How Early Career Researchers Can Help Themselves

By Grace Hamburger on Oct 30, 2019
eContent Pro
Early Career Researchers

Moving through the PhD process can feel intimidating, especially when you’re rubbing elbows with researchers who have been in the field for decades. With so many Academics fighting to have it all (grants, publications, accolades, a life), it can be hard to remember that everyone starts somewhere. PhD Students, PhD Candidates, Doctoral Researchers – there are many ways to describe a person who is starting the process of becoming a seasoned Academic. If you define yourself by any of these titles, you may be what is known as an Early Career Researcher (ECR).

According to De Montfort University, an ECR is defined as a researcher in the first four years of their research activity. Within this time period there are three distinct ECR stages: doctoral, postdoctoral, and independent researcher. Each stage presents its own challenges, and it is all too easy to get lost and forget to focus on the right things. So, what do you prioritize?

Identifying Research Mistakes

There are a lot of ways that research can go wrong, but if you can avoid common research mistakes, it can make all the difference. Pay special attention to the sources you use, and always make sure you’re citing sources correctly. If your research is filled with data, take advantage of visual elements like figures and tables to display your research in a digestible manner. Also, remember to have your work peer reviewed to make sure your work is balanced and is presented accurately. Finally, it’s important that you have a complete understanding of plagarism, and understand that even accidental plagiarism is still unethical conduct and can land even the best researchers in hot water.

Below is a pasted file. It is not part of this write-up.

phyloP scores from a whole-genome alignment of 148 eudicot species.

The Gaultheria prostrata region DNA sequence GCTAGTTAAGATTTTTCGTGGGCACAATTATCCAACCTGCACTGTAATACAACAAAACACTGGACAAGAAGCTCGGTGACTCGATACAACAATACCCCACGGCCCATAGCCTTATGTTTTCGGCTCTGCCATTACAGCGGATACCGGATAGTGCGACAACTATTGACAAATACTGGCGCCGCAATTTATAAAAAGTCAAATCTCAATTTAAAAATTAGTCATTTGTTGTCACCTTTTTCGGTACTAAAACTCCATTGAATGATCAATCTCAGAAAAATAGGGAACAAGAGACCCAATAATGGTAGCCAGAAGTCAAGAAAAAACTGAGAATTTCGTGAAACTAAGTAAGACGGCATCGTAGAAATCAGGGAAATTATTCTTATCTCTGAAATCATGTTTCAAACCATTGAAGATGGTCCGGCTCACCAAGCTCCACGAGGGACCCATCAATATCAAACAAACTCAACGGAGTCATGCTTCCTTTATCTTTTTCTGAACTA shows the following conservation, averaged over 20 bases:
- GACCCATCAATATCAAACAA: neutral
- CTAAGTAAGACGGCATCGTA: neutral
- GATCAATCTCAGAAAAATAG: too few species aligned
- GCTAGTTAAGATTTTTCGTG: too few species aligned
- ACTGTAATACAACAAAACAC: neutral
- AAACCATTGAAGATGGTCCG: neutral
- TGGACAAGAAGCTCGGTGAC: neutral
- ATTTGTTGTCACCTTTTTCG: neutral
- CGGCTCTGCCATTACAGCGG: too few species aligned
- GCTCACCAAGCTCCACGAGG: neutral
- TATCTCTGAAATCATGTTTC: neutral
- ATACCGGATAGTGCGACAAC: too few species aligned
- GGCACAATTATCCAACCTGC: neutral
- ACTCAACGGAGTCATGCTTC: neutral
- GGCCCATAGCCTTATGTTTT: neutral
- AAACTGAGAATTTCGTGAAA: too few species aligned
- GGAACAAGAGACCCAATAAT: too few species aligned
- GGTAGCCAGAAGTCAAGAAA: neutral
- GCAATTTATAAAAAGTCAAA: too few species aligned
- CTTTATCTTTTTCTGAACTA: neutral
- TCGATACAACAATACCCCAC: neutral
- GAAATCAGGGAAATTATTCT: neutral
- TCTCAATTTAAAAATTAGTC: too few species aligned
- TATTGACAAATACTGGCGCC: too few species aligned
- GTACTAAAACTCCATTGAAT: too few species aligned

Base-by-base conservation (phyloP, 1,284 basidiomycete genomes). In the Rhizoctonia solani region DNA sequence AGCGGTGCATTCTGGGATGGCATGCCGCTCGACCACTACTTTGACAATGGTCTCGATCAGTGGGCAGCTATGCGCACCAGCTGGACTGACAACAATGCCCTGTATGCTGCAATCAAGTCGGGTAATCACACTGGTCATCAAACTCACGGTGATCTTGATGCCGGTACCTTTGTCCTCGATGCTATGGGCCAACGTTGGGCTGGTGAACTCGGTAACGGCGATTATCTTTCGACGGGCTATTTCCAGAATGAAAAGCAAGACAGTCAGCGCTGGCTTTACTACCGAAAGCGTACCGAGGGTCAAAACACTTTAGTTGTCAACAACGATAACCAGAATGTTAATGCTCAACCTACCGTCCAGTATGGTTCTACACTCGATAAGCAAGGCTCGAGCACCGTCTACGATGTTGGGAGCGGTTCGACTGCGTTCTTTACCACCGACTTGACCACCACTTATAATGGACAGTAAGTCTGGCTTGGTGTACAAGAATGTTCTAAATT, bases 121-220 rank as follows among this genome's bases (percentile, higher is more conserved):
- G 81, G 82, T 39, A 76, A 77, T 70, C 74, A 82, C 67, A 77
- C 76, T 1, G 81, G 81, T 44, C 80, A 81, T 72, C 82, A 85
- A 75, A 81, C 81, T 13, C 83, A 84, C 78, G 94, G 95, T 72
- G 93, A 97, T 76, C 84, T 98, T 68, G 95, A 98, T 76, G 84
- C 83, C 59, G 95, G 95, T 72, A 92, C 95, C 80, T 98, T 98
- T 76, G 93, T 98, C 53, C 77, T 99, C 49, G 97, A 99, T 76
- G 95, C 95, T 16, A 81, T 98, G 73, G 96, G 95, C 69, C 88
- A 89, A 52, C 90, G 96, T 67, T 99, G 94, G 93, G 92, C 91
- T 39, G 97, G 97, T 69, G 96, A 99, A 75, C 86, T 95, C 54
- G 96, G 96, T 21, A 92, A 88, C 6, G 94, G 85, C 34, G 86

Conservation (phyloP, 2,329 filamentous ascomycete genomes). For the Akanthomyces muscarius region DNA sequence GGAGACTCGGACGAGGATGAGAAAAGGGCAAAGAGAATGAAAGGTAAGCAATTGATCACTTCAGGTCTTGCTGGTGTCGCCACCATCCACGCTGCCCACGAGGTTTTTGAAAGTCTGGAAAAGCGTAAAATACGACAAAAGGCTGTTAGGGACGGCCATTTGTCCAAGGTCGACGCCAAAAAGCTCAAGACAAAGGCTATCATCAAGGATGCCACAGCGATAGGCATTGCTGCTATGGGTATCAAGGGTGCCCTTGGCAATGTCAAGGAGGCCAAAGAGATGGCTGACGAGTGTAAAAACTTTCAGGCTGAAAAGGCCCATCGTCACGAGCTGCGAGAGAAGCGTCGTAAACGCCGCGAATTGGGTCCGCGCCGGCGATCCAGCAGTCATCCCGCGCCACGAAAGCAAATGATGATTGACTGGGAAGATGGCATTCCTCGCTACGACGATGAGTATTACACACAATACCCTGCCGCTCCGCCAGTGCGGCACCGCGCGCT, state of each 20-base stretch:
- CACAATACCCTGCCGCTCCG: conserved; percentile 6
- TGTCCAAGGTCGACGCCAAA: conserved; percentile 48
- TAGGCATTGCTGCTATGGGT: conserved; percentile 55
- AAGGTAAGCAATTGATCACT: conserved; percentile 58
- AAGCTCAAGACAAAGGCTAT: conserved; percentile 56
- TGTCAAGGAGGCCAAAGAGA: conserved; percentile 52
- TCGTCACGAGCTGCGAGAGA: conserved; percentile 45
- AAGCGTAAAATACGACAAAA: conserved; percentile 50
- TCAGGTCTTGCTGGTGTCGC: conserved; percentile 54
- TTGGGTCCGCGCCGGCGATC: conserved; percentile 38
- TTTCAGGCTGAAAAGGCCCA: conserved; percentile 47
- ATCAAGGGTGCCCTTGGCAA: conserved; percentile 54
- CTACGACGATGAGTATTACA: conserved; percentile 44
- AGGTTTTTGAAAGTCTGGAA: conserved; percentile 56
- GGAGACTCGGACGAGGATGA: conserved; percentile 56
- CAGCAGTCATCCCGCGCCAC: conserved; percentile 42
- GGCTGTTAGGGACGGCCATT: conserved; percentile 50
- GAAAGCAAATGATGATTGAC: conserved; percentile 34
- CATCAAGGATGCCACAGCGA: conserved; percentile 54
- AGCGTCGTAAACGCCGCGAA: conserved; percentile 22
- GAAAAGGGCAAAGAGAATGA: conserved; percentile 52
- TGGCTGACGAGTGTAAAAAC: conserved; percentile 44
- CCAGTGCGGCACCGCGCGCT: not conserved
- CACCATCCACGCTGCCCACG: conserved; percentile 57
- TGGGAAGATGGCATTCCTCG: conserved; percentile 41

Reading and Writing

About half of your time as an Academic will be spent writing papers, grants, and fellowships, and completing countless other applications and forms. Ensuring that reading and writing become a part of your everyday life is key in transitioning from student to full-fledged PhD. It might seem obvious that an ECR should always be reading and writing – as they say, practice makes perfect – but it is important to note that this is not just limited to research areas. Mixing things up and reading books for leisure rather than solely for research purposes can keep an ECR creative, as can writing outside of the field you are researching.


You have heard the word a thousand times. Of course it is key to have solid, well-written research, but almost as important is networking. In any career, it is vital to create contacts within your field, and Academia is no exception. There are many opportunities to network, such as conferences and seminars, but networking can be as easy as getting a cup of coffee with the people on your research team or talking to a professor after class. It is becoming increasingly popular to network on social media as well, and an ECR can take advantage of this and engage with other Academics by using hashtags or posting in groups.


Between grants and experiments and trying to stay on top of your work, it can be easy to overlook the most important part of your research: You. When’s the last time you went out to see a movie, or took a nice long walk? You do your best work when you feel your best, and when you have a looming deadline or a big project, self-care often goes by the wayside. Take a little bit of time out of your day, be it 10 minutes or an hour, and do something to unwind. Stepping away from your work and coming back to it with fresh eyes makes all the difference.

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